Fightlinker claims to think it’s a good idea as long as they do it in Japan with extended rounds. If the fight does happen, it had better not be in a place with an athletic commission, and any time you admit that you could only put on a fight in a place where there is no official oversight, aren’t you basically admitting that it’s a fight that is not athletically meaningful?Read More DIGG THIS
20 Mar 2008 19:01:35 PM
The eight greatest MMA fighters who have never won a championship or major tournament…
8. Gilbert Yvel (32-12-1)
There are two reasons “The Hurricane” hasn’t risen to the lofty heights of champion: his lackluster ground game and his ridiculous temper. Yvel has undeniable knockout power, particularly in his kicks and flying knees, and 28 of his 32 wins have come via KO/TKO. On the other hand, a quarter of his 12 losses came from well-deserved DQ’s. If he could have gotten out of his own way, this guy could have been on top of the world.
7. Yushin Okami (22-4)
Okami had a good shot to win Rumble on the Rock’s 175-pound tourney in 2006. As you’ll recall, he was staggered by an illegal kick from Anderson Silva in the first round, picking up a DQ win that allowed him to continue on to fight Jake Shields. But Shields beat Thunder in a decision (and ended up winning the whole thing), and Okami’s title hope disappeared. Now in the UFC, Okami is a top contender for the middleweight title — but good luck getting past the division’s undisputed ruler.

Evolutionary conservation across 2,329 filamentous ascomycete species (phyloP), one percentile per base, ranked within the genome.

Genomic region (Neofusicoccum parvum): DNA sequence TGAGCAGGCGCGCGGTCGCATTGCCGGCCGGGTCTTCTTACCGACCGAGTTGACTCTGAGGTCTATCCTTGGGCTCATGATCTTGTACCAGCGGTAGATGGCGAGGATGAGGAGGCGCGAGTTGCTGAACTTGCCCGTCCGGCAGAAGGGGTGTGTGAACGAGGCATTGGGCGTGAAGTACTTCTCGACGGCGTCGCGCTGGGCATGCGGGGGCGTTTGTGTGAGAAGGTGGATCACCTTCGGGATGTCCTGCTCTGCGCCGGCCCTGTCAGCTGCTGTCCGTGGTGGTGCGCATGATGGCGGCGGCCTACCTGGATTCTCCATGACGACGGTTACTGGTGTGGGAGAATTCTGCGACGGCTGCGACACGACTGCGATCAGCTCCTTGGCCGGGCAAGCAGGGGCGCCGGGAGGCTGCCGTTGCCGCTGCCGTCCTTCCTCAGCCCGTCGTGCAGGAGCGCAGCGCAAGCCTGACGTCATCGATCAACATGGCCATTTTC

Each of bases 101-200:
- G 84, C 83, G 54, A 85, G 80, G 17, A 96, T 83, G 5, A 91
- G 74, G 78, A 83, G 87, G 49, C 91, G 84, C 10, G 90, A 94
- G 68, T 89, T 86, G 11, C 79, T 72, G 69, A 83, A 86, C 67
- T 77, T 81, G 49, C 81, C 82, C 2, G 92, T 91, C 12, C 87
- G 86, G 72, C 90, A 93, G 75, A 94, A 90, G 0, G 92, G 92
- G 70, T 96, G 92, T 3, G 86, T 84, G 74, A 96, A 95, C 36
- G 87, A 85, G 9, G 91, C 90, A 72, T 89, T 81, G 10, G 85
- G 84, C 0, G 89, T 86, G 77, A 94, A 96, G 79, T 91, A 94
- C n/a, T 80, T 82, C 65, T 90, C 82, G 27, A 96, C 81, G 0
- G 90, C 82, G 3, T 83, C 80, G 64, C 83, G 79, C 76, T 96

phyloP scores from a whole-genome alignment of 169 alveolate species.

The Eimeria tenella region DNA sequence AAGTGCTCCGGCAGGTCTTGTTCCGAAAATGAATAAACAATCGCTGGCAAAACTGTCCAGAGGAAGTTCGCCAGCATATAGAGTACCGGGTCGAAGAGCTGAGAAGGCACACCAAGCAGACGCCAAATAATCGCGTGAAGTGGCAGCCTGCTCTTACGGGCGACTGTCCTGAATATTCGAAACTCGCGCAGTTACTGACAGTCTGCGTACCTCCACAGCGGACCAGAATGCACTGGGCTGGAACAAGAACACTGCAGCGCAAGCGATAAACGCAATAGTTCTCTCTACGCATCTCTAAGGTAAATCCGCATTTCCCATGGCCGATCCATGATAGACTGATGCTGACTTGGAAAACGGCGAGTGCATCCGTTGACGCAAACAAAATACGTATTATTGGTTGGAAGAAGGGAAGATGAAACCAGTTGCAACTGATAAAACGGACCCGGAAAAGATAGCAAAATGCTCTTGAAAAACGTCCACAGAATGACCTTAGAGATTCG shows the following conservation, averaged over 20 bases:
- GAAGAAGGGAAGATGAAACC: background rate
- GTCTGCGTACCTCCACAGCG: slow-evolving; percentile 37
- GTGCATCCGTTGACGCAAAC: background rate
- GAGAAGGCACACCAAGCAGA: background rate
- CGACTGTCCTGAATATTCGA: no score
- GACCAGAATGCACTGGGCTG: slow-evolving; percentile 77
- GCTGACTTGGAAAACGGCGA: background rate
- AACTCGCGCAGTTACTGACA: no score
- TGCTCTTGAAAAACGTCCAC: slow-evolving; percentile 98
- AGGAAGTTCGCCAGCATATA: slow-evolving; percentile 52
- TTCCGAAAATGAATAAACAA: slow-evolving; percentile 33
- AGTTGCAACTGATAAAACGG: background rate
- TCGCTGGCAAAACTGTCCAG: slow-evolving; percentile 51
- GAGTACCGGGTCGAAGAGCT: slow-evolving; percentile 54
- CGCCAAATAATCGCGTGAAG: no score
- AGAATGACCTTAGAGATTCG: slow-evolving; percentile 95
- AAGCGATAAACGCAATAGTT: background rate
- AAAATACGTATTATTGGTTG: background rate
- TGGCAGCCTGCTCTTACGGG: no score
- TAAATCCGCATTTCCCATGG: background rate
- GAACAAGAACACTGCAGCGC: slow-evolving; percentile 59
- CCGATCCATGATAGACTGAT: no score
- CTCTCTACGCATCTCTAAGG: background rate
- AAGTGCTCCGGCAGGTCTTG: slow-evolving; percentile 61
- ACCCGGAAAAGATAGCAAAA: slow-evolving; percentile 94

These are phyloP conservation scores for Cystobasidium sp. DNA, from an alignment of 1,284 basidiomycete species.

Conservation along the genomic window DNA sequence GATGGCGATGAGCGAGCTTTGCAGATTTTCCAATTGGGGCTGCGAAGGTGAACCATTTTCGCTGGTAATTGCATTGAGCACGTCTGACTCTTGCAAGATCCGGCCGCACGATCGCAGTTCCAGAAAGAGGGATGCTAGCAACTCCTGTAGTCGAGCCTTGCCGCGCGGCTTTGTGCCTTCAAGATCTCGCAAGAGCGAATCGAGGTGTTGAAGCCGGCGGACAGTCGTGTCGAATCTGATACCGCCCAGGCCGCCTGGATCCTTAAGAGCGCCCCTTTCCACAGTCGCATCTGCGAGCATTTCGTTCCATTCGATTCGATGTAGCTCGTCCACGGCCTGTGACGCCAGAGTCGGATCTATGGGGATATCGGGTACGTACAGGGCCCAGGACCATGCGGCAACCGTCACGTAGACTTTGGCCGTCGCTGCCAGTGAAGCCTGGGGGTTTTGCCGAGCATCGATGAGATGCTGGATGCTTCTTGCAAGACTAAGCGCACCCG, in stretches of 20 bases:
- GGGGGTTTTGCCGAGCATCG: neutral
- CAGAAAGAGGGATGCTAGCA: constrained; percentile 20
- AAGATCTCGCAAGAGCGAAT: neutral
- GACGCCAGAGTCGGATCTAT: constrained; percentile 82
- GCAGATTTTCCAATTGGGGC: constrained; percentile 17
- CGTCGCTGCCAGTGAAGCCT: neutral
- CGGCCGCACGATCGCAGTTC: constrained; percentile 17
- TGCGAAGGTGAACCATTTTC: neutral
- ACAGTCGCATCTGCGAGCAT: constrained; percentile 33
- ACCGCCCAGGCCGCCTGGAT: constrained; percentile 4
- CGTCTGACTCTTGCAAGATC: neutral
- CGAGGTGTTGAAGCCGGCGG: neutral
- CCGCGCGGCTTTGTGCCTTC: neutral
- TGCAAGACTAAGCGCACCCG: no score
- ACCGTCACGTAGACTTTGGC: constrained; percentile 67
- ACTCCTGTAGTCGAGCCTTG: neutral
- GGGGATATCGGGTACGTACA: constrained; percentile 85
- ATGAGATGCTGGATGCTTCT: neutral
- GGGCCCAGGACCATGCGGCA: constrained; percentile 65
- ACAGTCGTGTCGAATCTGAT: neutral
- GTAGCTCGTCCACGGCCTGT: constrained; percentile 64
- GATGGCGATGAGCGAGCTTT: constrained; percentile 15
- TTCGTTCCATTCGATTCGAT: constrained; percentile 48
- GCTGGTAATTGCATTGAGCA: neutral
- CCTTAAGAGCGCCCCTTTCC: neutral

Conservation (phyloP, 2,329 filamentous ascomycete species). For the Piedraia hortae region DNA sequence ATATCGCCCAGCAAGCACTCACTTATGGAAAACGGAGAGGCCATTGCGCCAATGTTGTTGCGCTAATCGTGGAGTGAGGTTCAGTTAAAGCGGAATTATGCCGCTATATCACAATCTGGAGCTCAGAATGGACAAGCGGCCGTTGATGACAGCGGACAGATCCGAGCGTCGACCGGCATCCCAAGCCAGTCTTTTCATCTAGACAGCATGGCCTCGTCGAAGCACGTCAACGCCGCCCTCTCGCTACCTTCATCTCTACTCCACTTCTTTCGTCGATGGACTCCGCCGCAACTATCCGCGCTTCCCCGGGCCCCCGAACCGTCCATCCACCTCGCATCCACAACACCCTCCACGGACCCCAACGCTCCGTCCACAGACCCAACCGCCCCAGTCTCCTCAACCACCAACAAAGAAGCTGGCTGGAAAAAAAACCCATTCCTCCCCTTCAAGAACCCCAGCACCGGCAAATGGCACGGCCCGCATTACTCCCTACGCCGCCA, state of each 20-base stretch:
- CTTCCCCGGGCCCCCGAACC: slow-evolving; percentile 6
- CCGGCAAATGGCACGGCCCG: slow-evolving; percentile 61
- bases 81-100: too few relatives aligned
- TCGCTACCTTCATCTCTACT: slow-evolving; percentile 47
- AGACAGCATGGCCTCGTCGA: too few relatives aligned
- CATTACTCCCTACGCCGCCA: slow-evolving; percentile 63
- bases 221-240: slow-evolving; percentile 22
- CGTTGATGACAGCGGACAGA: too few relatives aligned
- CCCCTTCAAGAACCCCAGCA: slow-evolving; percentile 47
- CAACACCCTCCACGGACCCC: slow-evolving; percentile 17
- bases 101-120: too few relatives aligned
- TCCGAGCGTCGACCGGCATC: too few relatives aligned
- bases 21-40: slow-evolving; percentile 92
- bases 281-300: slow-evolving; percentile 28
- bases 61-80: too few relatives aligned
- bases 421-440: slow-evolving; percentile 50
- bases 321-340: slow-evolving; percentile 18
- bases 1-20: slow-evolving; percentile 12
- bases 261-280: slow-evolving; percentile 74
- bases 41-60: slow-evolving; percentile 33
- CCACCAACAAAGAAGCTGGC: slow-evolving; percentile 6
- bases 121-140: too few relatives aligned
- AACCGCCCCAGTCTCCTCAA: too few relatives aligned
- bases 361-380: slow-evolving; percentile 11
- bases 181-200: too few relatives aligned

6. Jeremy “Gumby” Horn (79-17-5)
Although he has logged an impressive record in over 100 pro fights — beating guys like Chuck Liddell, Forrest Griffin, Josh Burkman, Dean Lister, “The Hurricane,” David Loiseau, and Vernon White — “Gumby” has never won the big one. He had two chances to pick up a title (UFC 17 vs. Frank Shamrock for the middleweight crown and UFC 54 in a rematch with Liddell for the light heavy belt), but was stopped both times.
18 Feb 2008 17:04:24 PM
(Emmanuel Yarborough probably won’t make the list.)
Attention, Potato Nation: We’re looking to put together a massive, ambitious feature on the greatest MMA fights of all time, and we need your help with the nominations. Now, what makes for a truly great fight? Well, if it’s…
…a non-stop war where two evenly matched fighters leave their hearts on the mat (see: Frye vs. Takayama, Griffin vs. Bonnar 1).
…a match where one fighter is getting his ass handed to him but comes back to steal a victory (see Minotauro Nogueira vs. Sapp, or Nogueira vs. a lot of people, for that matter).
…a fight that settles a genuine grudge or rivalry (see: Royce Gracie vs. Sakuraba 2, Liddell vs. Ortiz 1).
…a fight that represented a changing of the guard (see: Hughes vs. Gracie, Ortiz vs. Shamrock III).
…a match that ends in Aleksander Emelianenko knocking out James Thompson (see: A. Emelianenko vs. Thompson).
If you think your all-time favorite fight should be included in the feature, tell us what it is and what made it so wicked awesome. Thanks, as always.Read More DIGG THIS